CLEARWATER, Fla. — Managers generally know who their opening day starter will be well before spring training opens.
But they usually hold off on officially announcing their intention until later in camp just to make sure everything is running smoothly.
This is why.
For weeks, it has been assumed that Aaron Nola will make his third straight opening day start when the Phillies play the Marlins in Miami on March 26. That still might happen. But the possibility that someone else could make that start became a relevant topic Monday when Nola was scratched from his scheduled start against the New York Yankees because of the flu.
Nola showed up at the ballpark in the morning and was sent home.
Opening day is two weeks from Thursday and there is still plenty of time for Nola to be ready to make that start.
But manager Joe Girardi has made no public pronouncements so he can juggle his rotation if need be.
Nola's absence Monday created an opportunity for Ramon Rosso. The 23-year-old right-hander didn't "Wally Pipp" Nola, but that doesn't mean he didn't make a nice showing in his unexpected audition. He pitched two innings and gave up a hit and a run. He walked none and struck out a batter. He threw 27 pitches, including just nine in the first inning.
Looking for someone to emerge as a potential contributor in the bullpen, Phillies officials invited a slew of power-armed minor-league pitchers to big-league camp this spring. Some of them have already been sent to minor-league camp, but some, like Rosso, remain.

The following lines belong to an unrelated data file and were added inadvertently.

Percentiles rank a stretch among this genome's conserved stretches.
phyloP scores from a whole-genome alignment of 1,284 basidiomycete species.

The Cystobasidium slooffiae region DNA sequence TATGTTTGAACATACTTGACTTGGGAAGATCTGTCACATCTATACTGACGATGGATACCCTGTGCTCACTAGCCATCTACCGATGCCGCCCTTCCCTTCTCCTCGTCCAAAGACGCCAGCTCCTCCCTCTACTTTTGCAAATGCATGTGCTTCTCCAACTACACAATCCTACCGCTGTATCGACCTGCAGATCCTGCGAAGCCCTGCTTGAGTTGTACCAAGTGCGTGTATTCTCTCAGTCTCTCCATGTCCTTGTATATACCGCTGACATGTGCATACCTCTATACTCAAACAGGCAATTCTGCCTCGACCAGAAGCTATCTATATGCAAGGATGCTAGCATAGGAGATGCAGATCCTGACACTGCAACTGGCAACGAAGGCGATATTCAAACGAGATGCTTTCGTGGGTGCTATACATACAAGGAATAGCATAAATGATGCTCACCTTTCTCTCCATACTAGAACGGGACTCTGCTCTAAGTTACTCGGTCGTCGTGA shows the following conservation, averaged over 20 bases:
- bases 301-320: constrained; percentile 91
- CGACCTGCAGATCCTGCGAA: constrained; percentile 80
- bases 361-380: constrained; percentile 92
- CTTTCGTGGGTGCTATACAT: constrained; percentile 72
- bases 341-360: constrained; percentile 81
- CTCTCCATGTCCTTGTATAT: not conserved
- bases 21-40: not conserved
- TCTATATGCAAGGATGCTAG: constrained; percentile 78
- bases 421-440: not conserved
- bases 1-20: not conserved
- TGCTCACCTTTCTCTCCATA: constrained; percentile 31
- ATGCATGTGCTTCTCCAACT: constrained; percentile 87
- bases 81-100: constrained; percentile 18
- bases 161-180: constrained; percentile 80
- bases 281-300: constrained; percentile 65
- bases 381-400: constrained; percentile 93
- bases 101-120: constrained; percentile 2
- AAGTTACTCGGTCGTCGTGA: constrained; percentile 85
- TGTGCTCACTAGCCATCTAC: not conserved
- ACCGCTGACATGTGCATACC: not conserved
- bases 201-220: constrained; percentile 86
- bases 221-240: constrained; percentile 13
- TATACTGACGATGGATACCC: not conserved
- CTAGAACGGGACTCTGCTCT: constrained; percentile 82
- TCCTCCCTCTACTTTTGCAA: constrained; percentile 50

Rosso made 24 starts between Double A and Triple A last season and pitched to a 4.46 ERA. He figures to open the season in the Triple A rotation and could help in the majors as a starter or a reliever later in the year if a need arises and he's pitching well. Rosso's fastball has jumped from 93-94 mph last season to 96-97 mph this spring. He credits his offseason work at Driveline Baseball in Seattle for the jump.
So far this spring, the 6-4, 225-pound Rosso has pitched 5⅔ innings and allowed four hits, two runs and a walk. He has five strikeouts.
Had circumstances been different, Rosso could have been working on cars in Barcelona, Spain instead of filling in for Nola on Monday. Rosso was originally signed by the Dodgers for $62,000 in the summer of 2015. He spent a year at the Dodgers' academy in the Dominican Republic but was eventually released because, as he said Monday, "I hadn't improved and they lost hope in me."
Rosso was living with his mother in his native Dominican Republic at the time of his release. He was considering a move to Spain, where his father lives, and taking a job as an auto mechanic when he began working out for Phillies scouts. They saw enough to give Rosso a shot and he's spent the last three seasons working his way up the organizational ladder to the point where he was Aaron Nola's understudy Monday.
And to think, he could have been changing oil.
"It blows my mind," Rosso said of his journey. "But at the end of the day, I know that all this is the result of my hard work. I've never forgotten how hard I've worked for this."